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Bulk Renormalization Group Flows and Boundary States in Conformal Field Theories
by John Cardy
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Submission summary
Authors (as registered SciPost users):  John Cardy 
Submission information  

Preprint Link:  http://arxiv.org/abs/1706.01568v4 (pdf) 
Date accepted:  20170802 
Date submitted:  20170731 02:00 
Submitted by:  Cardy, John 
Submitted to:  SciPost Physics 
Ontological classification  

Academic field:  Physics 
Specialties: 

Approach:  Theoretical 
Abstract
We propose using smeared boundary states $e^{\tau H}\cal B\rangle$ as variational approximations to the ground state of a conformal field theory deformed by relevant bulk operators. This is motivated by recent studies of quantum quenches in CFTs and of the entanglement spectrum in massive theories. It gives a simple criterion for choosing which boundary state should correspond to which combination of bulk operators, and leads to a rudimentary phase diagram of the theory in the vicinity of the RG fixed point corresponding to the CFT, as well as rigorous upper bounds on the universal amplitude of the free energy. In the case of the 2d minimal models explicit formulae are available. As a side result we show that the matrix elements of bulk operators between smeared Ishibashi states are simply given by the fusion rules of the CFT.
Published as SciPost Phys. 3, 011 (2017)
List of changes
In response to Anonymous Report 1:
 Comparison with work of Fateev: sentence added at end that this would be interesting to do.
 on p.3, discussion of correspondence between RG sinks and boundary states in Ising expanded.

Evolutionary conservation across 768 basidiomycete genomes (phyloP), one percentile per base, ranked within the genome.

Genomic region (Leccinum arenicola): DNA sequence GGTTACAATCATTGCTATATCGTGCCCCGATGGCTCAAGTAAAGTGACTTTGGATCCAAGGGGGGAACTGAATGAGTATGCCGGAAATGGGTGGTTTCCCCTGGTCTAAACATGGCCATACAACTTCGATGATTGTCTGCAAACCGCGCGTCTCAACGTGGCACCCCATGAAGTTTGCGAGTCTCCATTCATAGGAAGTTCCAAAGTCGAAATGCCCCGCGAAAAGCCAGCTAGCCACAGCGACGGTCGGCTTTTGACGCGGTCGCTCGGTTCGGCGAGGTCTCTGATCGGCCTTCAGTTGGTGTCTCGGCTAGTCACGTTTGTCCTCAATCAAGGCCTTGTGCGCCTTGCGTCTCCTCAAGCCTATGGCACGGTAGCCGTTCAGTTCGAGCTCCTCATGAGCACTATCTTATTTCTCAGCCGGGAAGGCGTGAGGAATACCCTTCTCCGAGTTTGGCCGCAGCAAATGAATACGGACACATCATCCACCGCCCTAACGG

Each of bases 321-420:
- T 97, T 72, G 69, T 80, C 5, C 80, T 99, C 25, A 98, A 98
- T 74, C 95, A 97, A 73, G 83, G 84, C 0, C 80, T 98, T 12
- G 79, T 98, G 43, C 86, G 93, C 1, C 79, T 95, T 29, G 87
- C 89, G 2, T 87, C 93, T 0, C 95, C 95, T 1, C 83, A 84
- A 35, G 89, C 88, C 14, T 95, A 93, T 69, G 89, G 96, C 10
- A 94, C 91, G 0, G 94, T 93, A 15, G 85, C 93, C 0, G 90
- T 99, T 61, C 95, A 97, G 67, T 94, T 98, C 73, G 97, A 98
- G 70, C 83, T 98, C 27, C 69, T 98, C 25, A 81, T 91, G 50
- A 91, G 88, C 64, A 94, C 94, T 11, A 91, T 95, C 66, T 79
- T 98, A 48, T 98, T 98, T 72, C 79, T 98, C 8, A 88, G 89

after eqs (5,6) it is made clear when I am specializing to 1+1 dimensions.
 in sec.2, T and Tbar are defined.
 after eq, 6 it is explained in the text what is the direction of quantization, rather than introducing a new figure.
 in eq (26) the rescaling of E_a is stated explicitly
 typo after eq (23) corrected.
In response to Paul Fendley:
1. It should work in principle for all RCFTS but e.g even the boundary states haven't been worked out in general. I have inserted wording that there is no obstacle in principle, as far as I know.
2. Are 1point functions known for boundary states in integrable cases? I don't think so.
3. Thanks, this point now emphasized and reference to Huse added at this point.
4. Levin et al state in their first sentence: `the Casimir force between parallel plates is attractive'. They then look at other geometries, not relevant to this work.
5. Thanks, I have now included discussion using Affleck's identification of boundary states, which I agree is more intuitive.
6. I have added to the caption, hopefully making what is a rather stretched comparison (which came from a comment from G Vidal) more comprehensible.
7. I added references to my 1989 paper and also a good review by Petkova and Zuber.
8. Thanks, yes, corrected.